Health

Teen Gets Gruesome Hookworm Infection After Friends Bury Him In The Sand

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A Tennessee mother is warning people about the dangers of hookworm, a parasite that penetrates the skin, after her son became infected during a trip to a Florida beach.

In a Facebook post last week that has since gone viral, Kelli Dumas wrote that her 17-year-old son, Michael, went on a mission trip to Florida in June, where his friends buried him in the sand at Pompano Beach “for fun.” But the consequences were decidedly not.

After he returned home to Memphis, he began developing a red, itchy rash all over his lower body. When he went to a doctor, he was diagnosed with hookworm.

“It’s horrible and it’s so painful,” she told news outlet Local Memphis. “He’s been through so much pain. I posted this on Facebook to warn people that this can happen.”

At least five other people from Michael’s trip also contracted hookworm, the local outlet reported. Dumas noted in her Facebook post that her son had the “worst case, by far.”

There are many species of hookworms, which live in the small intestines of humans or animals. Feces of an infected person or animal contains eggs from the parasite, and the parasite spreads when feces get into the soil outside. Hookworm larvae are then able to penetrate skin that comes into contact with them. People primarily contract the parasite by walking barefoot on contaminated soil.

Specifically, Michael was diagnosed with an infection caused by animal hookworm, also known as zoonotic hookworm, meaning a species of hookworm that lives in an animal’s intestine, The Washington Post reported. The other primary type of hookworm is human hookworm, meaning a species that lives in the intestines of humans.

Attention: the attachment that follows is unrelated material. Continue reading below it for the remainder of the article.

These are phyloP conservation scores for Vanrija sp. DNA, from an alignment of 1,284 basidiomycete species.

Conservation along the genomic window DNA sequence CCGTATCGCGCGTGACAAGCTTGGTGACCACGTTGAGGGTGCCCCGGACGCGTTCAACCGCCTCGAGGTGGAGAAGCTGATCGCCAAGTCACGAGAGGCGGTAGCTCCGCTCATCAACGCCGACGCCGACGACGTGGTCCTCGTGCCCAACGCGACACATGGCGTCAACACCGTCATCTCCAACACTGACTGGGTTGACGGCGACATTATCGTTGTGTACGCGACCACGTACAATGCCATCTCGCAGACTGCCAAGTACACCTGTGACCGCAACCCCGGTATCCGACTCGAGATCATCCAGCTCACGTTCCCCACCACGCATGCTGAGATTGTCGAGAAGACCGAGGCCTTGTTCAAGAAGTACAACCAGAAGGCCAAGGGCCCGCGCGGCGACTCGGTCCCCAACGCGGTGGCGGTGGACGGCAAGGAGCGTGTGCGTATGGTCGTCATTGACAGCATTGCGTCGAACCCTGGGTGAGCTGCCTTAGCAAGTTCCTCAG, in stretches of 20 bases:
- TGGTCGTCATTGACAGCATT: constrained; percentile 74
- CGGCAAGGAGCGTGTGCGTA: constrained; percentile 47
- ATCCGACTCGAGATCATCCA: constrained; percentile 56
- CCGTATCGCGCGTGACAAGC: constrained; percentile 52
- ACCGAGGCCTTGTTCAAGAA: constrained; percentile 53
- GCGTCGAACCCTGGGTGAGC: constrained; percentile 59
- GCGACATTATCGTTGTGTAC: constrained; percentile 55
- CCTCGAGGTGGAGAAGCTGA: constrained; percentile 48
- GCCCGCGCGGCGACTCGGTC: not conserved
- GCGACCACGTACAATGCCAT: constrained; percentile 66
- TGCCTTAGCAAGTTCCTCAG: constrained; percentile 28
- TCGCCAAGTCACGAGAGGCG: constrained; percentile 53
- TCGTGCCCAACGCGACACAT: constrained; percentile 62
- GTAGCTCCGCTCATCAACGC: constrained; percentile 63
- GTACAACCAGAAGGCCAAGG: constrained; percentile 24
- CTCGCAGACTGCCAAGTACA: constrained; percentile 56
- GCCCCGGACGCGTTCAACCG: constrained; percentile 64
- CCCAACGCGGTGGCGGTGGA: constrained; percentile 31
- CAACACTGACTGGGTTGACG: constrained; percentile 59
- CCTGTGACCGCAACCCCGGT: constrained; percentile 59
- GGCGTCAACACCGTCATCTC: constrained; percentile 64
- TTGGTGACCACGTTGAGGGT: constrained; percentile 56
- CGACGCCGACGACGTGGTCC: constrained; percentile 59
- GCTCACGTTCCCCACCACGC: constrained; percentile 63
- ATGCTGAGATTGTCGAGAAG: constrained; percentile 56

Typically, zoonotic hookworm in humans results in a skin infection, according to the CDC. In contrast, human hookworms infect a person’s intestines and can lead to protein deficiency or anemia. And when zoonotic hookworm infects animals, it can cause a life-threatening intestinal infection in animals

The CDC notes that while hookworms are found all over the world, zoonotic hookworms in the United States are more common on the East Coast than on the West Coast. Human hookworms tend to thrive in warm, moist climates.

The Florida Department of Health did not immediately respond to a request for comment from HuffPost, though a spokeswoman told USA Today that the department was “looking into” the situation.

Dumas has told numerous media outlets that her son’s treatment, which has cost thousands of dollars so far, has included medications as well as cryotherapy, a treatment that “freezes” lesions from the skin. She said he’s also had to go on additional medication to treat staph, a bacterial infection he contracted in his wounds.

“I can’t stress enough how traumatic it is for a teenage boy — and his mother — to know that there are worms living in his body,” she told The Washington Post.

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